Kristina Udice
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The fight for cultural diversity both in and out of the workplace is one our country has toiled over since its conception. 

Struggling over how to accept and integrate a wide variety of beliefs, opinions, religions, and outlooks, many groups in America have historically chosen to sequester themselves instead. Rather than a melting pot where cultures mixed, evolved, learned from each other, and grew, we had a segregated society where groups stayed in their place and never ventured into enemy territory. You still see it today in some areas — where pockets of culture live amongst areas of gentrification and whitewashed history.

What is cultural diversity and why is it important?

But in today’s society, and for the future, this can no longer be the case. In order to thrive, we need a culturally diverse workforce, which first means having a culturally diverse society.

We can’t continue to erase our differences, but we must instead embrace our mix of backgrounds. In order to be a truly culturally diverse society, we need to embrace gender diversity, racial diversity, and ethnic diversity. We need to open up about diversity and inclusion, creating pathways for intercultural dialogue and change. It’s not an easy problem to solve, and with a solution that’s so elusive, it’s been easy to sweep these problems under the rug. But we can’t stop trying.

A diverse culture is one that thrives off differences because they bring something magnificent to the societal table. We all don’t think the same, we don’t problem solve the same, we don’t create the same — and that’s what makes diversity so important.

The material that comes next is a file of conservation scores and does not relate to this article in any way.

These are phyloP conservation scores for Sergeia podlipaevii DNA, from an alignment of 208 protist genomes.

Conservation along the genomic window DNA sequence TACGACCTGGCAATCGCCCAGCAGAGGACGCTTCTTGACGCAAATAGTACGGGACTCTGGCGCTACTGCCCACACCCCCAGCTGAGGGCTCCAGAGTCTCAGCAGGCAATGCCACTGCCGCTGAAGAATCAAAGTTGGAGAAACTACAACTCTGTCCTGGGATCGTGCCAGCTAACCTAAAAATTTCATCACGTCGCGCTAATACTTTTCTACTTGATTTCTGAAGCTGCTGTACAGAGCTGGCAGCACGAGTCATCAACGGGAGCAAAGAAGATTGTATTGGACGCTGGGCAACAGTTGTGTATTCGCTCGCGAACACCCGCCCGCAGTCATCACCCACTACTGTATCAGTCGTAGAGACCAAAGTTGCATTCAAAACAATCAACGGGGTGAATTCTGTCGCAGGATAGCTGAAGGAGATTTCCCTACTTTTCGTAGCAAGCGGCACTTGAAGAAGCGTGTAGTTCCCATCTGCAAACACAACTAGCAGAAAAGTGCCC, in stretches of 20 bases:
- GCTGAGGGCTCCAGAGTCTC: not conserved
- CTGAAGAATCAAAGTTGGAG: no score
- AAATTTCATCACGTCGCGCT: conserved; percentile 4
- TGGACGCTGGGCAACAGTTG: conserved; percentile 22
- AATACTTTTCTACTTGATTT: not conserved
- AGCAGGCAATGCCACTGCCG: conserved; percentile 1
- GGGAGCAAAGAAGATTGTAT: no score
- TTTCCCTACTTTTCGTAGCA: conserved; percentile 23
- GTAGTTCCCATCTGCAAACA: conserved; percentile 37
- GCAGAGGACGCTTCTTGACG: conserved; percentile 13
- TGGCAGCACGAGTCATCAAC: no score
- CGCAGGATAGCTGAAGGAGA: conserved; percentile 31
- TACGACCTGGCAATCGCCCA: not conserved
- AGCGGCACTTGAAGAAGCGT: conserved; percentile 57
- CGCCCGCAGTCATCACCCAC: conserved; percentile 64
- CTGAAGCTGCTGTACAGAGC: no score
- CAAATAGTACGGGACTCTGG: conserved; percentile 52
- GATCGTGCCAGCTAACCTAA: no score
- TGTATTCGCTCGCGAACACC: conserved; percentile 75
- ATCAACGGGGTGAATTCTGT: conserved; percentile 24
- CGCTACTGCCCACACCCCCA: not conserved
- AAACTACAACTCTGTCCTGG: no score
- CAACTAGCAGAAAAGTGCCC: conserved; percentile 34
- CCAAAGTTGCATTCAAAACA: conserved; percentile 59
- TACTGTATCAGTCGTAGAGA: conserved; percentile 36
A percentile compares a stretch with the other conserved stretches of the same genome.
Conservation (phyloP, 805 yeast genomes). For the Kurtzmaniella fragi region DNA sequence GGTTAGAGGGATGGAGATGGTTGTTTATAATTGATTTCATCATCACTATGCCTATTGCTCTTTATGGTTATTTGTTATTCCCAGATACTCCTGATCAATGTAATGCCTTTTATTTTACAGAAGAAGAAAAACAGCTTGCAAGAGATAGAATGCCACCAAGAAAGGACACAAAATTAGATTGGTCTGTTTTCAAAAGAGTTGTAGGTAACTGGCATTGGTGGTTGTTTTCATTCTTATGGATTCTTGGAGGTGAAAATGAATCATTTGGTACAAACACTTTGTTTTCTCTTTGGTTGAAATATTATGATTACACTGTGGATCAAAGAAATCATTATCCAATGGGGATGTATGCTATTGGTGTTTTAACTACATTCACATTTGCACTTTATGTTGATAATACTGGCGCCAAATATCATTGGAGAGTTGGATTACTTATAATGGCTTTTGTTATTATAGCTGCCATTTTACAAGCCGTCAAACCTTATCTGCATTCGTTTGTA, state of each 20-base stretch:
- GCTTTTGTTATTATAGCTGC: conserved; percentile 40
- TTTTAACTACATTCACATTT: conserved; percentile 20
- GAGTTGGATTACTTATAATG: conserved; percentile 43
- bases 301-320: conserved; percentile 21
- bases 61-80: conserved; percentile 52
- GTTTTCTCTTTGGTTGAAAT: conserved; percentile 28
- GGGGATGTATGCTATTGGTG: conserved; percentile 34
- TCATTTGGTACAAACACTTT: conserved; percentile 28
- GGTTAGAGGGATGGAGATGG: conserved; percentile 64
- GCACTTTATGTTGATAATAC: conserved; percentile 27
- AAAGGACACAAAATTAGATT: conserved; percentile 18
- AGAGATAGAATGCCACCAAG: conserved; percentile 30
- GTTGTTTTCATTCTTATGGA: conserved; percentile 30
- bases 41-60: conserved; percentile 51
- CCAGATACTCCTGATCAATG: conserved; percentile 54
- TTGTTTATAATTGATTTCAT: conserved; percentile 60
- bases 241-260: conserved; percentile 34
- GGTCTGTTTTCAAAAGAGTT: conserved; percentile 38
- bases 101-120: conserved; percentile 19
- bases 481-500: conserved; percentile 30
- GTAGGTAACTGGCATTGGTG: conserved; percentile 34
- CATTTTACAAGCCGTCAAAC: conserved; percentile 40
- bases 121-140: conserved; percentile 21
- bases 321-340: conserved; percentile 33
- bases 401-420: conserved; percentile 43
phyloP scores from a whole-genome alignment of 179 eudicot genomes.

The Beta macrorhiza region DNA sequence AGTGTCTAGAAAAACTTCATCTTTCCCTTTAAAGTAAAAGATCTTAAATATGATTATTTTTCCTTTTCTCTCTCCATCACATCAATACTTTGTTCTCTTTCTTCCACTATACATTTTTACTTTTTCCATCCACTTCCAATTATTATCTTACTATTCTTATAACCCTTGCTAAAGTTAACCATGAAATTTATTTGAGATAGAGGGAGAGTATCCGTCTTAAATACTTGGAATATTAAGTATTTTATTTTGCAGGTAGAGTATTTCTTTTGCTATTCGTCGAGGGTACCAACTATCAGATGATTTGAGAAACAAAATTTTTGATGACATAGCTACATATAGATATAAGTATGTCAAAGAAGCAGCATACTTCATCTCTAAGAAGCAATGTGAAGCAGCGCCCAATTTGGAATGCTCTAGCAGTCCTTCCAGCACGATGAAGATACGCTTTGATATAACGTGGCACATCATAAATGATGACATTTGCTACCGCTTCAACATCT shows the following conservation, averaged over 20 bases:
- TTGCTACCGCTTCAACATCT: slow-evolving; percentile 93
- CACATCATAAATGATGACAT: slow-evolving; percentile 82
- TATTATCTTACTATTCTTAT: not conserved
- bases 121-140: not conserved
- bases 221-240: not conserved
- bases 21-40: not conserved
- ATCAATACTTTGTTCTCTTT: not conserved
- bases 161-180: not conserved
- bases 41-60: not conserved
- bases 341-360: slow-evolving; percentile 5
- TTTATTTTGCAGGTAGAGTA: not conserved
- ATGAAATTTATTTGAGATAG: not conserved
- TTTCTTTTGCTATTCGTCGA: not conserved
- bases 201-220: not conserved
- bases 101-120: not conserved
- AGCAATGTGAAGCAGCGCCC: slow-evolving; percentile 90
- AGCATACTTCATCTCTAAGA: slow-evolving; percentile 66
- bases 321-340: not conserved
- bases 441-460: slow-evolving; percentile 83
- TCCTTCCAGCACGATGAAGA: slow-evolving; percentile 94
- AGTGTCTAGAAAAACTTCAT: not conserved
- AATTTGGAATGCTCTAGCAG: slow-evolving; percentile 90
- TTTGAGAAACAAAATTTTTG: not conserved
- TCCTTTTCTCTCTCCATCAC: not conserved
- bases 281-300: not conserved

But the key question on most people’s minds is this: “How do we get there?”

The answer is through dedicated efforts, a mutual understanding and respect, and an open intercultural dialogue. And it’s not just up to one person or organization, it’s up to us all. Get yourself motivated to make a change and work towards better diversity.

What are some examples of cultural diversity?

Cultural diversity encompasses factors such as:

• race or ethinicity

• gender

• sexual orientation

• age

• socioeconomic status

• religion

What are the four types of diversity?

There are many types of cultural diversity. When people ask about the four types of diversity, they are generally asking about biodiversity, which is distinct from cultural diversity.

10 Powerful Quotes to Get You in the Zone

1. “Ultimately, America's answer to the intolerant man is diversity.” — Robert F. Kennedy

3. “It is never too late to give up your prejudices.” — Henry David Thoreau

4. “Our ability to reach unity in diversity will be the beauty and the test of our civilisation.” — Mahatma Ghandi

5. “Diversity is about all of us, and about us having to figure out how to walk through this world together.” — Jacqueline Woodson

7. “We have become not a melting pot but a beautiful mosaic. Different people, different beliefs, different yearnings, different hopes, different dreams.” — Jimmy Carter

8. "Endless data show that diverse teams make better decisions. We are building products that people with very diverse backgrounds use, and I think we all want our company makeup to reflect the makeup of the people who use our products. That's not true of any industry really, and we have a long way to go." — Sheryl Sandberg

10. “In the matter of religion, people eagerly fasten their eyes on the difference between their own creed and yours; whilst the charm of the study is in finding the agreements and identities in all the religions of humanity.” — Ralph Waldo Emerson

Diversity and inclusion have been topics that have been at the forefront of the minds of some of the world’s most influential people. Embracing multiculturalism by making people of all social and cultural backgrounds feel accepted and respected in and out of the workplace is vital not just for success, but for the future of our society as a whole.

Diversity training needs to be implemented throughout our society, in schools and in the workplace to reverse stereotypes, prejudices, and biases. From a young age children must be taught about gender diversity, cultural diversity, racial diversity, and be taught not to discriminate based on sexual orientation, age, religion or origin. We are all a people that deserve respect. This will innately lead to a more diverse workforce that can even be improved upon with workplace diversity training. 

Maybe by dedicating ourselves to this cause now, our children or our children’s children won’t know what it feels like to live in a segregated, non-diverse society. We can only hope.

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